Pumpkin spice lattes, warm toned leaves, and a crisper air are finally here! We love the fall and all it’s feelings. However, not everyone shares our excitement for the change seasons. Some people experience dips in their mood during the fall/winter seasons, so they don’t look forward to it’s arrival. We know this as Seasonal Affective Disorder (SAD). Aside from it’s unpleasant symptoms, it can also come hand in hand with addiction as well. Depression and addiction never make a good relationship.
WHAT IS SEASONAL AFFECTIVE DISORDER (SAD)
People experience a type of seasonal depression around the same time every year, usually fall/winter months. Some people may have heard it as Seasonal Depression. SAD can affect an individual’s health, relationships, work, school, self esteem/sense of self, and day to day tasks. Someone would experience dramatic shifts in mood, changes in appetite, irregular sleep patterns, and inconsistent energy levels. That in itself can increase one’s risk of abusing substances and addiction.
WHAT CAUSES SAD
There are different theories and studies that support different reasoning, but it’s generally agreed that the decline of daylight hours during the winter is a major influencer. In the fall/winter, the days get shorter and we aren’t exposed to the sun (along with it’s natural antidepressant: vitamin D) as much as the summer months. The days get colder, the tones and colors in nature change, the sky gets cloudier. This actually disrupts our body’s circadian rhythm and changes the levels of neurotransmitters in our brains. And when this happens, it affects our internal clock that determines when we sleep and wake up. Because our body is naturally influenced by light, when it’s dark, we produce more melatonin to sleep. When the winter has shorter days and longer nights, we produce more of this hormone, making us feel sleepy and out of it.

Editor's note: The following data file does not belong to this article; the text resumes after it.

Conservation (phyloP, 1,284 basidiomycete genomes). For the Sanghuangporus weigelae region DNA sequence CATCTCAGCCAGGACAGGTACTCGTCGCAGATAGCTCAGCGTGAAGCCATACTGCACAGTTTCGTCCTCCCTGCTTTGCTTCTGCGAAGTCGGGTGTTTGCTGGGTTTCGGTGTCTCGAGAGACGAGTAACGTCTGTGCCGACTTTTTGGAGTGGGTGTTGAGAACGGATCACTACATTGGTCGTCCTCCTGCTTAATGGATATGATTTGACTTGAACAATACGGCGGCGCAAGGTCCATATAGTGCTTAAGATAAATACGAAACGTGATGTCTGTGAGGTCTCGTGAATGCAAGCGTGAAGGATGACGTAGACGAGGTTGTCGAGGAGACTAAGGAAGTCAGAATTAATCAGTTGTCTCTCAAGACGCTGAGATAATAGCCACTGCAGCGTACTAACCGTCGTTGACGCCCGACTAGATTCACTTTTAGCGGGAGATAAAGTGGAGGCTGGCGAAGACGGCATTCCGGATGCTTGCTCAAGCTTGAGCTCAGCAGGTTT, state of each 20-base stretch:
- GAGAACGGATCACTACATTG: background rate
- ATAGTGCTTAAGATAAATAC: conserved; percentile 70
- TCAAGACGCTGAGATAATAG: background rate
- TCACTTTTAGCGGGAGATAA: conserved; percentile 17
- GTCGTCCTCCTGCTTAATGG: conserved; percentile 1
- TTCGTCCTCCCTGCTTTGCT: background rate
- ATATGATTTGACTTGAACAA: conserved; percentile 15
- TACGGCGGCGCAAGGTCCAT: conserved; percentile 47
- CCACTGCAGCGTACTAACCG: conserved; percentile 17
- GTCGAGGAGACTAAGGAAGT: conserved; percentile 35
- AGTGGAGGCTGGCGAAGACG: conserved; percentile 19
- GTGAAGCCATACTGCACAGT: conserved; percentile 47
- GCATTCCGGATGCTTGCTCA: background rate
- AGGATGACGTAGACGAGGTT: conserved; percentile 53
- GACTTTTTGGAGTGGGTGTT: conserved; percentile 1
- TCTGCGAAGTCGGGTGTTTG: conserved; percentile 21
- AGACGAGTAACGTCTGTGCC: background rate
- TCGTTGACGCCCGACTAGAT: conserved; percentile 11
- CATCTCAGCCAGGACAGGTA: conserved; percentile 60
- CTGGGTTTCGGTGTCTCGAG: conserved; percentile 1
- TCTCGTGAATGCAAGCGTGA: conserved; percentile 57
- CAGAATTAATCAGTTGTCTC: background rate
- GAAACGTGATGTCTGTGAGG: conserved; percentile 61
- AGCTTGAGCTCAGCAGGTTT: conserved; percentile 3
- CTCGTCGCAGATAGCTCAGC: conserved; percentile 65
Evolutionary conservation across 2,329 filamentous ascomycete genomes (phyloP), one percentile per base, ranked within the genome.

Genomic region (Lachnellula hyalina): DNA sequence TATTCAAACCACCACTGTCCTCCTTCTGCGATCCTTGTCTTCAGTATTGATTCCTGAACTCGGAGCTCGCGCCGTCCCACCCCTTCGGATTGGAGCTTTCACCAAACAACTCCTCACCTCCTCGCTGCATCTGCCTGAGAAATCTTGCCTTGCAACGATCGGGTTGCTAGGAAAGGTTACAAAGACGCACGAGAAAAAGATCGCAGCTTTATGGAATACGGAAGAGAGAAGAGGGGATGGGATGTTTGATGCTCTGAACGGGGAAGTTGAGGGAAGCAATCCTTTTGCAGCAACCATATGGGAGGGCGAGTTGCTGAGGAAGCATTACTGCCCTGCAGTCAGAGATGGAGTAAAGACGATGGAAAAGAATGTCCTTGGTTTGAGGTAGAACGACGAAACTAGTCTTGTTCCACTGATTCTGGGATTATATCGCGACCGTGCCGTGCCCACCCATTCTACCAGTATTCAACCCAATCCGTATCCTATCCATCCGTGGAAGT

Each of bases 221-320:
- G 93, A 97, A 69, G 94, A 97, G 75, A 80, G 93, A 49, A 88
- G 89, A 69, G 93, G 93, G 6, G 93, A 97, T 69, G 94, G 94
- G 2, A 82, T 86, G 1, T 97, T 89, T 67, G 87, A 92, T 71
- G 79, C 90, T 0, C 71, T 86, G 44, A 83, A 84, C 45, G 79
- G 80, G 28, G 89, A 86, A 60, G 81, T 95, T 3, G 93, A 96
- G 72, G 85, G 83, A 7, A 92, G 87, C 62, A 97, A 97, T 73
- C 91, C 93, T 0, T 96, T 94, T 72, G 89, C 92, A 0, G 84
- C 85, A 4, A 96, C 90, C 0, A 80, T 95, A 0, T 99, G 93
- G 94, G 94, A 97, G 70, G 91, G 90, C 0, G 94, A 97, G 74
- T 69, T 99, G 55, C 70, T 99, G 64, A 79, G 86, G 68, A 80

ADDICTION AND SAD
The reasons why people with SAD are prone to being challenged with addiction isn’t very different from those who suffer from major depression during other times of the year. Usually, people turn to substances as a way to self medicate their depression. However, it is always counterproductive, actually making matters worse for the individual. The circadian disruption may impact our dopamine production, rewarding us with pleasure feelings from drugs and alcohol during a time of mood and sleep struggles.
Addiction is one thing, depression is another. When a person is battling the two simultaneously, they fuel each other. Both conditions need to be treated carefully. It’s important not to just focus on recovering from addiction, but to heal overall.
DON’T BE SAD THIS SEASON
If you or a loved one struggles with Seasonal Affective Disorder and/or addiction, please contact Crownview Co-Occurring to get in touch with a medical professional who will build an individualized plan to recover from both conditions and get life back on track.